SAN FRANCISCO (7/2/14)--No hiccups, no missteps, no lags. The Credit Union National Association is powering full-steam
|"CUNA is strong and in good shape," says CUNA interim President/CEO Bill Hampel at the ACUC. Hampel, who took the reins of the organization in June, tells ACUC goers, "Thanks to tireless efforts on your behalf, (we) intend the organization to be as strong as ever when a new CEO begins." (CUNA Photo)|
ahead, proclaimed Bill Hampel, CUNA's interim president/CEO, as he addressed a packed house gathered for the second general session of CUNA's 2014 America's Credit Union Conference.
Hampel led off the session detailing the association's recent accomplishments, outlining the regulatory issues CUNA has and continues to tackle, and lauding the leagues and member credit unions for their dedicated work.
"CUNA is strong and in good shape," said Hampel, who took the reins of the organization in June when former President/CEO Bill Cheney stepped down to take over as CEO of SchoolsFirst FCU, Santa Ana, Calif., which has $10.3 billion in assets. "Thanks to tireless efforts on your behalf, (we) intend the organization to be as strong as ever when a new CEO begins."
At the outset of Hampel's address, the interim CEO recognized and thanked Cheney for what he achieved as CUNA's leader over the past four years.
Cheney's greatest legacy, Hampel said, was creating a vision for the credit union movement--which he chalked out with the help of leagues and member credit unions throughout the country--that, one day, Americans will choose credit unions as their best financial partner.
And that's a vision Hampel vowed CUNA will maintain.
Meanwhile, with the credit union industry expected to earn its 100 millionth member later this year, Hampel described the various ways CUNA will capitalize on this opportunity to spark even more awareness of credit unions.
The plan includes the recent launch of a new website, www.americascreditunions.org, the distribution of materials to leagues and credit unions to pass out themselves, and events scheduled throughout the summer that will allow credit unions to highlight this significant achievement.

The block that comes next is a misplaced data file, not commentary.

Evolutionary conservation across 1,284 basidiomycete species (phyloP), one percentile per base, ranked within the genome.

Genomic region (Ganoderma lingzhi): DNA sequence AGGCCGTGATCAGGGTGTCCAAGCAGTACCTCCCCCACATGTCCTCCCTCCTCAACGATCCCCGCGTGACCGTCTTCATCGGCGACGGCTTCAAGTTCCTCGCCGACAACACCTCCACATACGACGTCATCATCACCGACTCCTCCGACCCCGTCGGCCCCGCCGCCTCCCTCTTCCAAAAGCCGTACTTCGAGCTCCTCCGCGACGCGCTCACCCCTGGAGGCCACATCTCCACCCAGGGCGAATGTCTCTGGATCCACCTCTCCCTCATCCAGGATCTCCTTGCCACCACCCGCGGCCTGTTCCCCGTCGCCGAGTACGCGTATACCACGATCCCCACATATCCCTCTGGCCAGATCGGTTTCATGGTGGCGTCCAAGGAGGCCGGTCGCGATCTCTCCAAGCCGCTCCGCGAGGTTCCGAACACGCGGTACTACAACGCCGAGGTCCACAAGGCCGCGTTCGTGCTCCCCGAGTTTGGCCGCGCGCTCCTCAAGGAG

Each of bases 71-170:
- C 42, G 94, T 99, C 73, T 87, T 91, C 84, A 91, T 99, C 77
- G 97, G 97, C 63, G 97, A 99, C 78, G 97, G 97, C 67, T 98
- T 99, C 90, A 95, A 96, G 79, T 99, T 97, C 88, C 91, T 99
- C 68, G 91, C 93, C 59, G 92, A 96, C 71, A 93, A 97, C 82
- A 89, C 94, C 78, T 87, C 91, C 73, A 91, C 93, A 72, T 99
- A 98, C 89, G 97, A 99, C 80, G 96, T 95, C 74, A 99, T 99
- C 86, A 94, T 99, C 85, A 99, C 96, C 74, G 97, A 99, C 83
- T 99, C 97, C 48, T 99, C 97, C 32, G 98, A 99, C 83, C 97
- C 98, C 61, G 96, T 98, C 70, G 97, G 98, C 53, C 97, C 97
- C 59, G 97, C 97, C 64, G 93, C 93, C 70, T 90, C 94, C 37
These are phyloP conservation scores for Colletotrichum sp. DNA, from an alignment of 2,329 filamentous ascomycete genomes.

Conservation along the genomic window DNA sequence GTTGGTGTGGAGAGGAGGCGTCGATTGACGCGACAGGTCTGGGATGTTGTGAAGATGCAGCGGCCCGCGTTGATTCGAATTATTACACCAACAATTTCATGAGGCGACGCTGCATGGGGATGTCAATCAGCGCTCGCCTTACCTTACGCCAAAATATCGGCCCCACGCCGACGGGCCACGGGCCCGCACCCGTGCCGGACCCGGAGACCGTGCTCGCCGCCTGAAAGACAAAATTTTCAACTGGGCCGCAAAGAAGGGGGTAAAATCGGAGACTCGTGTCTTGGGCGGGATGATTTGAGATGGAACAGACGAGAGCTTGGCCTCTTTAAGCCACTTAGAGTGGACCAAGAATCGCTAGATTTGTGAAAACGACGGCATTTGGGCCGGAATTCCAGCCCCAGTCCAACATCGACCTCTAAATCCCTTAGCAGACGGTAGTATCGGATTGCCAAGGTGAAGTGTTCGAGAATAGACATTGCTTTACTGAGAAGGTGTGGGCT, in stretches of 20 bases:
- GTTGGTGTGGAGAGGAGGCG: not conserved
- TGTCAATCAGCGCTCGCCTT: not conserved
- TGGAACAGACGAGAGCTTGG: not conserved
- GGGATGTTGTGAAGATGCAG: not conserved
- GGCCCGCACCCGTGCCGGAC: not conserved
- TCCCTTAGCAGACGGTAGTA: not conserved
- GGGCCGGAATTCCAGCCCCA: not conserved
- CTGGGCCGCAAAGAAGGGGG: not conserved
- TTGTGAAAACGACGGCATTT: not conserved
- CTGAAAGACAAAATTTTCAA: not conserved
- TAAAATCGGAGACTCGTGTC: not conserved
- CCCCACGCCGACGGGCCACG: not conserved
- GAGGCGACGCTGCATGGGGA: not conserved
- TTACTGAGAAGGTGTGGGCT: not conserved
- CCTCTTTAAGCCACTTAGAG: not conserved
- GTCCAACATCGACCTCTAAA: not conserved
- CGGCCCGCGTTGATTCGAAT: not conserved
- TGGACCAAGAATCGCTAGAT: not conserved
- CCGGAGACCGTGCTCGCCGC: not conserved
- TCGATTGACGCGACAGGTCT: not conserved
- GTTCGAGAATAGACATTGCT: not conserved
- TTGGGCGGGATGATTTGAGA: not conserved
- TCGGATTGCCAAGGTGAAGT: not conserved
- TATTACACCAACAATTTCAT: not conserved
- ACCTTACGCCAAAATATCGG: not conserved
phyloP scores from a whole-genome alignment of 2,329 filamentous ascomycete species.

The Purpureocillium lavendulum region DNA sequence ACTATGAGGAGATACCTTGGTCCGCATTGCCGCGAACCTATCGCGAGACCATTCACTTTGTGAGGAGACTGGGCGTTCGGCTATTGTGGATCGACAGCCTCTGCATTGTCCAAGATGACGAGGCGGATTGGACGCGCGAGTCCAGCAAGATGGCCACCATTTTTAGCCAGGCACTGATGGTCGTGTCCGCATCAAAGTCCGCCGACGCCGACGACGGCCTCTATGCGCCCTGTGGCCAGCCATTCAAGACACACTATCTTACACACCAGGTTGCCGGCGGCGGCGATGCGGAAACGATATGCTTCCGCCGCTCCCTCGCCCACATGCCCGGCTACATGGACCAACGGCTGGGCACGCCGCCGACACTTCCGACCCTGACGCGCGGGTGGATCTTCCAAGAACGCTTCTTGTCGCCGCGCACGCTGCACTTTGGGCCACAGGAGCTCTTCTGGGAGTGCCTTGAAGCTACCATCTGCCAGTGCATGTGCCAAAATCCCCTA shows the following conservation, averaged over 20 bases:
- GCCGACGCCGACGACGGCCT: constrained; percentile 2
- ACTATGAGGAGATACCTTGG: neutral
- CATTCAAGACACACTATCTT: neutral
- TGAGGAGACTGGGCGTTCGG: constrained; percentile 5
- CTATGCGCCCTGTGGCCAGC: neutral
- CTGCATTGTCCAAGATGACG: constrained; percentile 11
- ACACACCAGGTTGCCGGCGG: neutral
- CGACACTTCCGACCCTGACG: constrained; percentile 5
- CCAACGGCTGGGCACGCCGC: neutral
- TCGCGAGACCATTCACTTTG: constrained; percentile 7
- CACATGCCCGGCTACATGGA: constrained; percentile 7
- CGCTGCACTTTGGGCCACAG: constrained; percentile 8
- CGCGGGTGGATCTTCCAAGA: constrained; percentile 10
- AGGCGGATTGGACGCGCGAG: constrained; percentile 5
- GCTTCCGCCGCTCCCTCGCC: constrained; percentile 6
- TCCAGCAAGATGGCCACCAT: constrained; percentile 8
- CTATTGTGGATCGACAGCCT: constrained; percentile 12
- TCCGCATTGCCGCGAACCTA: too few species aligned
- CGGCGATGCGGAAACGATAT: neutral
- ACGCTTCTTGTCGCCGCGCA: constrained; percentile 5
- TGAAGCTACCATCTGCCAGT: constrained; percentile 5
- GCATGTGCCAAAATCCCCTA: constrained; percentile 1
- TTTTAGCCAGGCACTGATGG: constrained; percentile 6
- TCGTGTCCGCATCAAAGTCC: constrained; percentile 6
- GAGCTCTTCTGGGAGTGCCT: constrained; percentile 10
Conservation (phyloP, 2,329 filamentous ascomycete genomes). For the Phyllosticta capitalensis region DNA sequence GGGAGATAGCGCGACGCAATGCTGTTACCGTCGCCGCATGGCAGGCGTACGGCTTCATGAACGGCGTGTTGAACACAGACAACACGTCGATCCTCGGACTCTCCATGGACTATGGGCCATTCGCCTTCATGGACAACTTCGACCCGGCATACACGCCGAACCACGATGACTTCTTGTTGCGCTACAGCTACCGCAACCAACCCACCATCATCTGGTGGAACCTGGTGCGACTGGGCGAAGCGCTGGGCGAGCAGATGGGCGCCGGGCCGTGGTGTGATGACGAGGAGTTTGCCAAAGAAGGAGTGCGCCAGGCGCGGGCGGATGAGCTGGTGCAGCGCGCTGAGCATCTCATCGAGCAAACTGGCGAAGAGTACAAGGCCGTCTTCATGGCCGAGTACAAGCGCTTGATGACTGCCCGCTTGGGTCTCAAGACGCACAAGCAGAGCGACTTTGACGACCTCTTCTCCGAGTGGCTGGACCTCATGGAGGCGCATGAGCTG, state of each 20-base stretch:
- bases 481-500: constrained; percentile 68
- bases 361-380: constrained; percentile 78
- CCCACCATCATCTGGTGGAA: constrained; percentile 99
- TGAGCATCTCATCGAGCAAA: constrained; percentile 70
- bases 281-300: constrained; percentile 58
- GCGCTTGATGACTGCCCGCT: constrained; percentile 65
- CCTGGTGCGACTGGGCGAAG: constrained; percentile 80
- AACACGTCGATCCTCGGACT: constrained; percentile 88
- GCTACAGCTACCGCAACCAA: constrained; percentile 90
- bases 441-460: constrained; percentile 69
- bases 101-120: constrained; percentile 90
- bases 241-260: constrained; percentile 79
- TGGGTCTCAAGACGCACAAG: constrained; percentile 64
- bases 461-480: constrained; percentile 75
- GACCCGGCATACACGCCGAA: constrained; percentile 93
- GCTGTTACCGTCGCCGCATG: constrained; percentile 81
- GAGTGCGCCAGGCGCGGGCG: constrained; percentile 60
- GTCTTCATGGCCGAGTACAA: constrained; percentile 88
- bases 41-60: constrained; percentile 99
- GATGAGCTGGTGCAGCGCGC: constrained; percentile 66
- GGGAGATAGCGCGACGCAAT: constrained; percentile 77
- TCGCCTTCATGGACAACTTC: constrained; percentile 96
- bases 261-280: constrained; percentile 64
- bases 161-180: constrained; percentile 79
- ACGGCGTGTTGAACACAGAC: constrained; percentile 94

"100 million is a really big number, and reaching that 100 million memberships is a really big deal," Hampel said. "So we're going to make a really big splash about it."
Hampel also detailed the regulatory issues that CUNA, and the credit union industry as a whole, has been grappling with of late.
Of course, the National Credit Union Administration's risk-based capital proposal, which attendees learned about in great detail at another general session Tuesday, topped the list. (See related story: Changes are in the works for RBC proposal, Fazio says at ACUC.)
"Working with leagues and credit unions, we all generated a record number of comments on a regulatory proposal: over 2,000," Hampel said. "More than 350 members of Congress have either signed onto a joint letter to NCUA or written their own, expressing their concerns about the proposal."
At the moment, the NCUA is hosting a series of Listening Sessions that will give credit unions, among others, the opportunity to voice their comments and concerns about the proposal, Hampel relayed.
Finally, Hampel teased next year's America's Credit Union Conference, which will take place in Denver, which sits only miles away from where CUNA was founded in Estes Park.
He encouraged those who might attend to take the short drive, if they have the chance, next year to see the beautiful place.
"Our vision for the future brings us together with shared goals that would make the pioneers who met in Estes Park (80 years ago) really proud of what we have done, following on their initial work," Hampel said.